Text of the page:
There are two maine affe­ctions, Loue, and Feare, which as they take vp the soule where they are, and as they neuer go a sunder, (for euery loue hath in it a feare of offending and forgoing; and euery feare im­plyes a loue of that, which we suspect may mis-carry) so ech of them fulfils the whole law of God. That loue is the a­bridgement of the Decalogue both our Sauiour, and his blessed Apostle haue taught vs: It is as plaine of Feare; The [Page 16] title of Iob is, A iust man, and one that feared God; iustice is ex­pressed by Feare. For what is iustice, but a freedome from sinne? And the feare of the Lord hates euil, saith Salomon. Pro. 8. 13. Hence Moses his [...] Thou shalt Deut. 6. 13. feare, is turned by our Saui­our ( [...]) Thou shalt wor­ship, Mat. 4. 11 [...] or adore. And that which Esay saith, In vaine they feare me, Isay 29. 13. [...] Mat. 15. 9. our Sauiour renders, In vaine they worship mee; as if all wor­ship consisted in Feare. Hence it is probable that God hath his name in two languages from ( [...],) Feare, and the same [...] Plut. Caesare. Act. 23. 10. Heb. 5. 9. word in the Greeke signifies both Feare & Religion. And [Page 17] Salomon when he saies The feare of the Lord is [...] the beginning (as we turne it,) of wisedome, saies more then we are a ware of; for the word signifies as well Caput or Principatum; the head or top of wisedome; yea (saith Siracides) it is the crown vpon the head; it is the roote of the same wisedome, where­of [...] Eccles. 1. 23. [...] Eccl. 1. 6. [...]. v. 20. it is the top-branch, saith the same Author. And surely this is the most proper dispo­sition of men towards God; for though God stoope down so low as to vouchsafe to bee loued of men, yet that infinite inequalitie, which there is be­tweene him and vs, may seeme [Page 18] not to allow so perfect a fit­nesse of that affection, as of this other, which suites so well betwixt our vilenesse, and his glory, that the more dispro­portion there is betwixt vs, the more due & proper is our feare. Neither is it lesse ne­cessarie then proper, for wee can be no Christians without it; whether it be (as Hemingius distinguishes it well) timor cul­tus, Hem. in Ps. 25. or culpae, either our feare in worshipping, or our feare of offending; the one is a de­uout feare, the other a care­full feare. The latter was the Corinthians feare, whose god­ly 2. Cor. 7. 11. sorrow when the Apostle [Page 19] had mentioned, he addes, Yea what indignation, yea what feare, yea what desire? The for­mer is that of the Angels, who hide their faces with their wings; yea of the Son of God, as man, who fell on his face to his father. And this is due to God, as a father, as a maister, as a benefactor, as a God in­finite in all that he is. Let me be bold to speake to you, with the Psalmist, Come ye children, hearken to mee, and I will teach Psal. 34. 11. you the feare of the Lord. What is it therefore to feare God; but to acknowledge the glo­rious (the inuisible) presence of God in all our wayes, with [Page 20] Moses his eyes [...]: to bee Heb. 11. Sic semper De­um praesentem intelligit ac si ipsum qui prae­sens est in sua essentia vide. rit. Bern. form. bon. vitae. awefully affected at his pre­sence with Jacob (quàm tremen­dus?) to make an humble re­signation of our selues to the holy will of God with Eli, It is the Lord; and to attend reue­rently vpon his disposing with Dauid, Here I am, let him doe to me, as seemeth good in his eyes. 2. Sam. 15. 26. This is the feare of the Lord. There is nothing more talk't of, nothing lesse felt. I appeale from the tongues of men to their hands; the wise heathen taught me to doe so, Uerbare­bus proba. The voice of wick­ednesse Senec. Epist. Psal. 36. 1. is actuall, saith the Psalmist, wickednesse saith [Page 21] there is no feare of God be­fore his eyes. Behold where­soeuer is wickednesse, there can be no feare of God; these two cannot lodge vnder one roofe, for the feare of God driues out euill (saith Ecclesia­sticus.) As therefore Abraham Ecclus. 1. 26. argues well from the cause to the effect; Because the feare of God is not in this place, ther­fore they will kill me: So Da­uid argues back from the ef­fect to the cause, They ima­gine wickednesse on their bed, &c. therefore the feare of God is not before them. I would to God this argument were not too demonstratiue. Brethren, our [Page 22] liues shame vs. If wee fear'd the Lord, durst we dally with his name, durst wee teare it in pieces? Surely we contemn his person, whose name we con­temne. The Iewes haue a con­ceit, that the sinne of that Is­raelite which was stoned for blasphemie, was onely this, that hee named that ineffable name of foure letters Iehouah. Shall their feare keepe them from once mentioning the dreadfull name of God, and shall not our feare keepe vs from abusing it? Durst we so boldly sinne God in the face, if wee feared him? Durst wee mocke God with a formall [Page 23] flourish of that, which our heart tels vs wee are not, if wee feared him? Durst wee be Christians at Church, Mam­monists at home, if we feared him? Pardon mee, if in a day of gratulation, I hardly tem­per my tongue from reproof; for as the Iewes had euer some malefactour brought forth to them in their great feast; so it shall bee the happi­est peece of our triumph and solemnitie, if wee can bring forth that wicked profane­nesse, wherewith wee haue dishonor'd God, & blemisht his Gospell, to bee scourged, and dismissed with all holy in­dignitie. [Page 24] From this feare, let vs passe as briefly, through that which we must dwel in all our liues, the seruice of God. This is the subiect of all ser­mons, mine shall but touch at it. You shall see how I hasten to that discourse, which this day & your expectation calls me to.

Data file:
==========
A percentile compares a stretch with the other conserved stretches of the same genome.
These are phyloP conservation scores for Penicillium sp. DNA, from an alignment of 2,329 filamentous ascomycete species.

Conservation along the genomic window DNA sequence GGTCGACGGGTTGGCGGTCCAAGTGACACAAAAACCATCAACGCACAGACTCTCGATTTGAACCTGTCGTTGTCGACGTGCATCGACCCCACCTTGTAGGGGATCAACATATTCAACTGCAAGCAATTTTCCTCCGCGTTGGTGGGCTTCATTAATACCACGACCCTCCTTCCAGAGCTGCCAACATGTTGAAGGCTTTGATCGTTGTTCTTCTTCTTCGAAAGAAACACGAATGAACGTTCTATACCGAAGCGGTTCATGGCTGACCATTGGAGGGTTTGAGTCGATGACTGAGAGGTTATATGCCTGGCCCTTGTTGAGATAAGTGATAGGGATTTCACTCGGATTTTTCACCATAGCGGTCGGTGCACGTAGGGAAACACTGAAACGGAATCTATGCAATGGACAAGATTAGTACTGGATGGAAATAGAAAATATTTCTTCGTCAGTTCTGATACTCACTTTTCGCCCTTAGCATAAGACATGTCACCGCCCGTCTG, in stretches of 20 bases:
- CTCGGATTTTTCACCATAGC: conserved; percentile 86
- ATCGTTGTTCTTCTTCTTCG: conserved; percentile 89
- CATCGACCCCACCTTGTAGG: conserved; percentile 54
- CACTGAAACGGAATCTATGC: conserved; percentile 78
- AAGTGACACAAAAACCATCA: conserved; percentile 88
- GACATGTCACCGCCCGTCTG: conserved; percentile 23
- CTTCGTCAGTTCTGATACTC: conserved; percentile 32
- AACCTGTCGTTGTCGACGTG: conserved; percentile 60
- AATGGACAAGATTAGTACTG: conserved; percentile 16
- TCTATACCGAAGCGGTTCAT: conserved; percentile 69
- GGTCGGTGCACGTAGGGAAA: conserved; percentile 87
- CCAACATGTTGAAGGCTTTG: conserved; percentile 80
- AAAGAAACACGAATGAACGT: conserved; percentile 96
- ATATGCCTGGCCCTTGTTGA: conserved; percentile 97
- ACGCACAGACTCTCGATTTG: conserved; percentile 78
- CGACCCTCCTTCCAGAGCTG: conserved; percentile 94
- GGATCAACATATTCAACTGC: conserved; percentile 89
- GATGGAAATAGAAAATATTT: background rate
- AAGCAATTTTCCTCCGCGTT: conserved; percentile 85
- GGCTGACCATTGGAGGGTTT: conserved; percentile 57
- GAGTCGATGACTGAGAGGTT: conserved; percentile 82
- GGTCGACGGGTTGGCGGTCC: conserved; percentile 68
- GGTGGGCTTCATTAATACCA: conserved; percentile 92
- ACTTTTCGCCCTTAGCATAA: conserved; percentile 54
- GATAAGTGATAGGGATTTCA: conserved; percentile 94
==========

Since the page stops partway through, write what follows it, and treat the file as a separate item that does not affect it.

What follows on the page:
Diuine Philosophy teaches vs to referre, not onely our speculations, but our affecti­ons to action. As therefore our seruice must be grounded vpon feare, so our feare must be reduced to seruice. What strength can these Masculine dispositions of the soule yeild [Page 25] vs, if with the Israelites brood they bee smoothered in the birth? Indeed the worst kinde of feare is that we call seruile; but the best feare, is the feare of seruants. For there is no seruant of God, but feares fi­lially. And againe God hath no sonne but he serues. Euen the natural sonne of God, was so in the forme of a seruant, that hee serued indeed; and so did hee serue that he indu­red all sorrow, and fulfilled all righteousnesse. So euery Chri­stian is a sonne and heyre to the King of heauen, and his word must be, I serue. Wee all know what seruice meanes. [Page 26] For wee all are, or were (I i­magine) either seruants of maisters, or seruants of the publique, or maisters of ser­uants, or all these. Wee can­not therefore be ignorant ei­ther what we require of ours, or what our superiors require of vs. If seruice consisted one­ly in wearing of liueries, in taking of wages, in making of curtesies, and kissing of hands, there were nothing more easie, or more common. Al of vs weare the cognizance of our christianity in our bap­tisme, all liue vpon Gods trencher in our maintenance, all giue him the comple­ments [Page 27] of a fashionable profes­sion. But, be not deceiued, the life of seruice is worke; the worke of a Christian is obe­dience to the Law of God. The Centurion when hee would describe his good ser­uant in the Gospell, needed say no more but this; I bid him doe this, and he doth it. Ser­uice then briefely is, nothing but a readinesse to doe as wee are bidden; and therefore both Salomon, and he that was greater then Salomon, de­scribes it by keeping the com­mandements; and the chosen vessell giues an euerlasting rule: His seruants ye are to whom Rom. 6. 16. [Page 28] yee obey. Now I might distin­guish this seruice into habitu­all, and actuall. Habituall; for as the seruant, while hee eates or sleepes, is in seruice still; so are wee to God: Actuall, whether vniuersal in the whole carriage of our liues (which Zacharie tels vs is in holinesse, and righteousnesse, holinesse Luke 1. 75. to God, righteousnesse to men) or particular, either in the duties which are pro­per to GOD, Inuocation and Attendance on his or­dinance (which by an excel­lence is termed his seruice) or in those which are pro­per to vs, as wee are peeces [Page 29] of a Family, Church, com­mon-wealth; the stations whereof GOD hath so dis­posed, that wee may serue him in seruing one another. And thus you see I might make way for an endlesse discourse; but it shal content me (passing ouer this world of matter) to glance onely at the generali­tie of this infinite theme.